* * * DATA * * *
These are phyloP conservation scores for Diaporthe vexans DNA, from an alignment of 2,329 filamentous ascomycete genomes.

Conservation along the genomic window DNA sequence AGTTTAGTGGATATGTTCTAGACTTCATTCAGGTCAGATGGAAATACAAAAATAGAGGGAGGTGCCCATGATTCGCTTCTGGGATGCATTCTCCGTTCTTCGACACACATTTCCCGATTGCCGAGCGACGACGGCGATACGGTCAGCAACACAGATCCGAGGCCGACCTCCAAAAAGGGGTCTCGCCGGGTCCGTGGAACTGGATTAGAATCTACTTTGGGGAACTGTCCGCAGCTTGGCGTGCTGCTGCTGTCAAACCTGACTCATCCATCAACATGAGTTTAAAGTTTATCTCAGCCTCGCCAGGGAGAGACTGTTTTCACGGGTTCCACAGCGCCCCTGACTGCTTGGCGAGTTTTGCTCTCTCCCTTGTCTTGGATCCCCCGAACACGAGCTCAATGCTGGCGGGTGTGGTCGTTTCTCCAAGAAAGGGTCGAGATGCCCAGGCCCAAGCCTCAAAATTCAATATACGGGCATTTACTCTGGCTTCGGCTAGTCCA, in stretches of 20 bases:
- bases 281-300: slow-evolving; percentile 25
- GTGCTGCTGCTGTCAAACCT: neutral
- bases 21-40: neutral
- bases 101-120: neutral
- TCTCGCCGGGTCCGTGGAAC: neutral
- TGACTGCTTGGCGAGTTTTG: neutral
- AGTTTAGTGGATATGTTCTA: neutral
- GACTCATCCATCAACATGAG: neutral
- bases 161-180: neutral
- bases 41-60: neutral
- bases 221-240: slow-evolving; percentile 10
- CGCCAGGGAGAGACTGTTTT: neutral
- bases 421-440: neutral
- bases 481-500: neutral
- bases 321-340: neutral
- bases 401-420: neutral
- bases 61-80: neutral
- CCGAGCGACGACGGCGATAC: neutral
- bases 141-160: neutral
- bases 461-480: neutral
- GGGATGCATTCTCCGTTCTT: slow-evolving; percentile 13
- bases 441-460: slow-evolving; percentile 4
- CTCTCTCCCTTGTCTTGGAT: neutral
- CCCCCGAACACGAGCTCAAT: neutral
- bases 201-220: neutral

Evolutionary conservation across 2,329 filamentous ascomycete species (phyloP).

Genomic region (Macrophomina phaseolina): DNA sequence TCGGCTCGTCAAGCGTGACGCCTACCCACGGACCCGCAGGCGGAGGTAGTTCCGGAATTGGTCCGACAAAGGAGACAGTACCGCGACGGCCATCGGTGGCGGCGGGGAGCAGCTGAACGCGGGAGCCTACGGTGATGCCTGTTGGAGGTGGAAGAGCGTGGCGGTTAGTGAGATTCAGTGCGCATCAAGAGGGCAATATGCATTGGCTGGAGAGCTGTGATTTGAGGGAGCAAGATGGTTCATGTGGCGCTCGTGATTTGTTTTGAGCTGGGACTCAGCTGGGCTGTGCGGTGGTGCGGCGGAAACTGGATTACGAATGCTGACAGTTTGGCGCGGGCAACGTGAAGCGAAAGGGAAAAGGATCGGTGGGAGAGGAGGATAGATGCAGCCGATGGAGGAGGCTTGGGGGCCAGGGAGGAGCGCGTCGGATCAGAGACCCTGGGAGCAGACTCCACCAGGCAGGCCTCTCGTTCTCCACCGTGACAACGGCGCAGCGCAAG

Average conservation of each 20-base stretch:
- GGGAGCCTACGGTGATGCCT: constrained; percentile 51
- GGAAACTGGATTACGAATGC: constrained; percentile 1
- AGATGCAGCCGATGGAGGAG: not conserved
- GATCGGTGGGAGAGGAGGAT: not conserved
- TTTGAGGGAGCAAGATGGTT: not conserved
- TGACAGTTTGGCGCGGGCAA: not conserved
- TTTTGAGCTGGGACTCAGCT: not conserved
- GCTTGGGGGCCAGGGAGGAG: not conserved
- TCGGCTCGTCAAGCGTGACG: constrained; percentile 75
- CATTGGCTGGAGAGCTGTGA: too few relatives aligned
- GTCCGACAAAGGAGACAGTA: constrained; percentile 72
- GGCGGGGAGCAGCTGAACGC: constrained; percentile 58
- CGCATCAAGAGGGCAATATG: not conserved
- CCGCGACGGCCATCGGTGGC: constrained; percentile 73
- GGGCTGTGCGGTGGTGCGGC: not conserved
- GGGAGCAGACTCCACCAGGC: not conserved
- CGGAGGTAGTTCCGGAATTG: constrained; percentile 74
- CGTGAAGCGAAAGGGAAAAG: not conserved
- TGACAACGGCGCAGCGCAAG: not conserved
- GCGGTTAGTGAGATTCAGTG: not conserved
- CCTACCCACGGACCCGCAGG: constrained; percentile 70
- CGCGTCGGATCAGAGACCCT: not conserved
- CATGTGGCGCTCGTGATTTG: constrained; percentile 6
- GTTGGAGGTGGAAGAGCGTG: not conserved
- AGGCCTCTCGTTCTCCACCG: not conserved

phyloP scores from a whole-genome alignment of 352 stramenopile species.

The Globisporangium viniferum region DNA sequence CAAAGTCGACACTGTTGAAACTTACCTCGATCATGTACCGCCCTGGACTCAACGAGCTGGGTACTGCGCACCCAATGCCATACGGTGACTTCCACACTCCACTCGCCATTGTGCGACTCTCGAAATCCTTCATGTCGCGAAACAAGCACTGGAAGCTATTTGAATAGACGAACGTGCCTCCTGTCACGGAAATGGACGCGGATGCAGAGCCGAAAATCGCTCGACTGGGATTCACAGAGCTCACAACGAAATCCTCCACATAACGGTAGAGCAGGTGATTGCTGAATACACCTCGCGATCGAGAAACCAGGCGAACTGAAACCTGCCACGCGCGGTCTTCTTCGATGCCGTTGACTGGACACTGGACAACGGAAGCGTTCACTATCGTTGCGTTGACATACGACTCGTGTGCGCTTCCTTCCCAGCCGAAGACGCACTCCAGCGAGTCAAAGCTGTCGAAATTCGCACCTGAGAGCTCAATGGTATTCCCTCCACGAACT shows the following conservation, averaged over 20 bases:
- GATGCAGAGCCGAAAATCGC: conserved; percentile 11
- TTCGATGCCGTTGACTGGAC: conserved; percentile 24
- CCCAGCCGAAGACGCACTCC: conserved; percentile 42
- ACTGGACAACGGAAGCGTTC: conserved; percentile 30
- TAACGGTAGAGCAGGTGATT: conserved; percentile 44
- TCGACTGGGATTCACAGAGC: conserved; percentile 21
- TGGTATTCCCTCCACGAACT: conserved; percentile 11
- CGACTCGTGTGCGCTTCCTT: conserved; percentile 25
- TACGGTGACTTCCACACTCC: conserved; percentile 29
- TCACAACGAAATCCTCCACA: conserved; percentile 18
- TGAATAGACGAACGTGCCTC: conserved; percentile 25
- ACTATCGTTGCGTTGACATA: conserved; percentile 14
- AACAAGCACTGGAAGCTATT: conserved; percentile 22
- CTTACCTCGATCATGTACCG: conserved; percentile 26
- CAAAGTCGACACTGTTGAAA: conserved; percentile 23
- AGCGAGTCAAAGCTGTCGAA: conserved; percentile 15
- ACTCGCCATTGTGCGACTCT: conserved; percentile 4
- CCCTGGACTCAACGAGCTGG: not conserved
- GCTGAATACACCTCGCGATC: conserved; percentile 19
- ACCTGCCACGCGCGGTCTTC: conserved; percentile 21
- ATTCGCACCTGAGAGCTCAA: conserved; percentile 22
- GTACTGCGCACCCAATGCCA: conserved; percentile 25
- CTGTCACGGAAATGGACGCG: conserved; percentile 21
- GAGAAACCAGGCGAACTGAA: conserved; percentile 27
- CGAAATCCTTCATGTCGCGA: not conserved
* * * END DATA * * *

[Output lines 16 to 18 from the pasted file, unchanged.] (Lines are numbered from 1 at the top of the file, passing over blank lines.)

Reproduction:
- bases 481-500: neutral
- bases 321-340: neutral
- bases 401-420: neutral